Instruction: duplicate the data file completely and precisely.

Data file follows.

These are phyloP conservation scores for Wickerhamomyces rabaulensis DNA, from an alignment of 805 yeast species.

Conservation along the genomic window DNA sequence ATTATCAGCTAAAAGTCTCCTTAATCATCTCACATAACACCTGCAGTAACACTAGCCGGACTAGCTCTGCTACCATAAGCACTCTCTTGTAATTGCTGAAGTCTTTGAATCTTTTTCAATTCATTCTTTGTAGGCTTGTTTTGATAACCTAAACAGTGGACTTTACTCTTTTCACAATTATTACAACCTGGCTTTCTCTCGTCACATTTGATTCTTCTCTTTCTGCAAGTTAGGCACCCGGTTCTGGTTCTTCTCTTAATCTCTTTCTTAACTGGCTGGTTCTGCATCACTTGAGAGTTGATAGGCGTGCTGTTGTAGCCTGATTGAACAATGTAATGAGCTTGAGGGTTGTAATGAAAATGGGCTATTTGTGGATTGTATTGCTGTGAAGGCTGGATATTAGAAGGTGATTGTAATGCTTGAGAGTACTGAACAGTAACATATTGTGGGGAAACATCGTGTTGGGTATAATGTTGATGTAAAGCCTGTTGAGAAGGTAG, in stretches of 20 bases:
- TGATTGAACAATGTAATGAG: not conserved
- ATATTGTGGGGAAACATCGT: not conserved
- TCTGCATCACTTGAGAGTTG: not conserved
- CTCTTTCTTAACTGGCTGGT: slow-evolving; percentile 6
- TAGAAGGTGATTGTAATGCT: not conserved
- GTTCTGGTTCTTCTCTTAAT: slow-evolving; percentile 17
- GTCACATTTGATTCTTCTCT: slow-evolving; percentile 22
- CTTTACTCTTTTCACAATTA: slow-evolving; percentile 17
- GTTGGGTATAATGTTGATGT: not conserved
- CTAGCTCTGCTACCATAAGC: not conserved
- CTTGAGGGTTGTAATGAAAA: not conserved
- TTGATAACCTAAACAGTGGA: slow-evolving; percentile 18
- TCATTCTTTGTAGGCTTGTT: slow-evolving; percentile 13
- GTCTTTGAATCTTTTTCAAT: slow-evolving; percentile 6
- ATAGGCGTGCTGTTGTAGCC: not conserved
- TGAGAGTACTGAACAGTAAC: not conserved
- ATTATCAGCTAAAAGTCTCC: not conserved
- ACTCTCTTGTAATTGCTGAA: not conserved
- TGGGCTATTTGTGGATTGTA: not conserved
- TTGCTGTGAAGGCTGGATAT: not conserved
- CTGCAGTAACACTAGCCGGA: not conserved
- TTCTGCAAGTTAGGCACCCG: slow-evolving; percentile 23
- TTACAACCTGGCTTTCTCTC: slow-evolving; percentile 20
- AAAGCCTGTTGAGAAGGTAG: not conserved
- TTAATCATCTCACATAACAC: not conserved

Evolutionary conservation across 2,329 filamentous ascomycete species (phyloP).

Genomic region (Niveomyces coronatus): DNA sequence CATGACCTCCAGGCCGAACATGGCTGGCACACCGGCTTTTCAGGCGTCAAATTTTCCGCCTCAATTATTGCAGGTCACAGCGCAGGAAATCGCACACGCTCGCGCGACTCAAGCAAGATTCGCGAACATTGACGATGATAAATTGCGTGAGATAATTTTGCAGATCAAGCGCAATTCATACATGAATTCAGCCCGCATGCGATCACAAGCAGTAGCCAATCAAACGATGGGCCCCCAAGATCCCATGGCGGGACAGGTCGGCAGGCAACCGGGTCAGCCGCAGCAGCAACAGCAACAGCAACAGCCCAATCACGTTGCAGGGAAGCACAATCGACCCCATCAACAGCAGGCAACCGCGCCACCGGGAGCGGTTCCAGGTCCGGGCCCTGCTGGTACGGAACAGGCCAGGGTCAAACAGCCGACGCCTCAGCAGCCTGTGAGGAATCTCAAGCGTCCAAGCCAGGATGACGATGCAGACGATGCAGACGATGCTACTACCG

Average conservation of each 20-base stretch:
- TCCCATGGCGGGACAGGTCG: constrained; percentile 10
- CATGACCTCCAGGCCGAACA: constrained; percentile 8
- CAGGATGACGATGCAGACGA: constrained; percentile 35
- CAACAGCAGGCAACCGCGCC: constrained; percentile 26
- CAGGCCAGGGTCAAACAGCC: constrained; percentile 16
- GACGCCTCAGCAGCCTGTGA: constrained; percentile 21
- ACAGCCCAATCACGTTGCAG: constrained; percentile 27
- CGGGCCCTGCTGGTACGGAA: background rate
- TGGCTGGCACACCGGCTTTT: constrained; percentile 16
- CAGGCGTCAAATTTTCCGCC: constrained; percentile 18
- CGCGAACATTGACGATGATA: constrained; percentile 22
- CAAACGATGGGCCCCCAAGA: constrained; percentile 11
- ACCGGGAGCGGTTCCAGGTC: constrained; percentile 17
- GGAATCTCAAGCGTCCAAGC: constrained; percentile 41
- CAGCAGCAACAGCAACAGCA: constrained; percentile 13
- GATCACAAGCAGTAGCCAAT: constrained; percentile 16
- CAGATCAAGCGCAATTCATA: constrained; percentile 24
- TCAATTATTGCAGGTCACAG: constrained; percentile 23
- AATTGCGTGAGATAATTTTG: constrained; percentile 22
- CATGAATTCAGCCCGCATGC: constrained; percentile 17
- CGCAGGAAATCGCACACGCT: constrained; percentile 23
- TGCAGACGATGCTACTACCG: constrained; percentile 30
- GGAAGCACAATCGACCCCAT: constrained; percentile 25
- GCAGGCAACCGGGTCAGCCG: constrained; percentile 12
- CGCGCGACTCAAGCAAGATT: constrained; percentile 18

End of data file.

These are phyloP conservation scores for Wickerhamomyces rabaulensis DNA, from an alignment of 805 yeast species.

Conservation along the genomic window DNA sequence ATTATCAGCTAAAAGTCTCCTTAATCATCTCACATAACACCTGCAGTAACACTAGCCGGACTAGCTCTGCTACCATAAGCACTCTCTTGTAATTGCTGAAGTCTTTGAATCTTTTTCAATTCATTCTTTGTAGGCTTGTTTTGATAACCTAAACAGTGGACTTTACTCTTTTCACAATTATTACAACCTGGCTTTCTCTCGTCACATTTGATTCTTCTCTTTCTGCAAGTTAGGCACCCGGTTCTGGTTCTTCTCTTAATCTCTTTCTTAACTGGCTGGTTCTGCATCACTTGAGAGTTGATAGGCGTGCTGTTGTAGCCTGATTGAACAATGTAATGAGCTTGAGGGTTGTAATGAAAATGGGCTATTTGTGGATTGTATTGCTGTGAAGGCTGGATATTAGAAGGTGATTGTAATGCTTGAGAGTACTGAACAGTAACATATTGTGGGGAAACATCGTGTTGGGTATAATGTTGATGTAAAGCCTGTTGAGAAGGTAG, in stretches of 20 bases:
- TGATTGAACAATGTAATGAG: not conserved
- ATATTGTGGGGAAACATCGT: not conserved
- TCTGCATCACTTGAGAGTTG: not conserved
- CTCTTTCTTAACTGGCTGGT: slow-evolving; percentile 6
- TAGAAGGTGATTGTAATGCT: not conserved
- GTTCTGGTTCTTCTCTTAAT: slow-evolving; percentile 17
- GTCACATTTGATTCTTCTCT: slow-evolving; percentile 22
- CTTTACTCTTTTCACAATTA: slow-evolving; percentile 17
- GTTGGGTATAATGTTGATGT: not conserved
- CTAGCTCTGCTACCATAAGC: not conserved
- CTTGAGGGTTGTAATGAAAA: not conserved
- TTGATAACCTAAACAGTGGA: slow-evolving; percentile 18
- TCATTCTTTGTAGGCTTGTT: slow-evolving; percentile 13
- GTCTTTGAATCTTTTTCAAT: slow-evolving; percentile 6
- ATAGGCGTGCTGTTGTAGCC: not conserved
- TGAGAGTACTGAACAGTAAC: not conserved
- ATTATCAGCTAAAAGTCTCC: not conserved
- ACTCTCTTGTAATTGCTGAA: not conserved
- TGGGCTATTTGTGGATTGTA: not conserved
- TTGCTGTGAAGGCTGGATAT: not conserved
- CTGCAGTAACACTAGCCGGA: not conserved
- TTCTGCAAGTTAGGCACCCG: slow-evolving; percentile 23
- TTACAACCTGGCTTTCTCTC: slow-evolving; percentile 20
- AAAGCCTGTTGAGAAGGTAG: not conserved
- TTAATCATCTCACATAACAC: not conserved

Evolutionary conservation across 2,329 filamentous ascomycete species (phyloP).

Genomic region (Niveomyces coronatus): DNA sequence CATGACCTCCAGGCCGAACATGGCTGGCACACCGGCTTTTCAGGCGTCAAATTTTCCGCCTCAATTATTGCAGGTCACAGCGCAGGAAATCGCACACGCTCGCGCGACTCAAGCAAGATTCGCGAACATTGACGATGATAAATTGCGTGAGATAATTTTGCAGATCAAGCGCAATTCATACATGAATTCAGCCCGCATGCGATCACAAGCAGTAGCCAATCAAACGATGGGCCCCCAAGATCCCATGGCGGGACAGGTCGGCAGGCAACCGGGTCAGCCGCAGCAGCAACAGCAACAGCAACAGCCCAATCACGTTGCAGGGAAGCACAATCGACCCCATCAACAGCAGGCAACCGCGCCACCGGGAGCGGTTCCAGGTCCGGGCCCTGCTGGTACGGAACAGGCCAGGGTCAAACAGCCGACGCCTCAGCAGCCTGTGAGGAATCTCAAGCGTCCAAGCCAGGATGACGATGCAGACGATGCAGACGATGCTACTACCG

Average conservation of each 20-base stretch:
- TCCCATGGCGGGACAGGTCG: constrained; percentile 10
- CATGACCTCCAGGCCGAACA: constrained; percentile 8
- CAGGATGACGATGCAGACGA: constrained; percentile 35
- CAACAGCAGGCAACCGCGCC: constrained; percentile 26
- CAGGCCAGGGTCAAACAGCC: constrained; percentile 16
- GACGCCTCAGCAGCCTGTGA: constrained; percentile 21
- ACAGCCCAATCACGTTGCAG: constrained; percentile 27
- CGGGCCCTGCTGGTACGGAA: background rate
- TGGCTGGCACACCGGCTTTT: constrained; percentile 16
- CAGGCGTCAAATTTTCCGCC: constrained; percentile 18
- CGCGAACATTGACGATGATA: constrained; percentile 22
- CAAACGATGGGCCCCCAAGA: constrained; percentile 11
- ACCGGGAGCGGTTCCAGGTC: constrained; percentile 17
- GGAATCTCAAGCGTCCAAGC: constrained; percentile 41
- CAGCAGCAACAGCAACAGCA: constrained; percentile 13
- GATCACAAGCAGTAGCCAAT: constrained; percentile 16
- CAGATCAAGCGCAATTCATA: constrained; percentile 24
- TCAATTATTGCAGGTCACAG: constrained; percentile 23
- AATTGCGTGAGATAATTTTG: constrained; percentile 22
- CATGAATTCAGCCCGCATGC: constrained; percentile 17
- CGCAGGAAATCGCACACGCT: constrained; percentile 23
- TGCAGACGATGCTACTACCG: constrained; percentile 30
- GGAAGCACAATCGACCCCAT: constrained; percentile 25
- GCAGGCAACCGGGTCAGCCG: constrained; percentile 12
- CGCGCGACTCAAGCAAGATT: constrained; percentile 18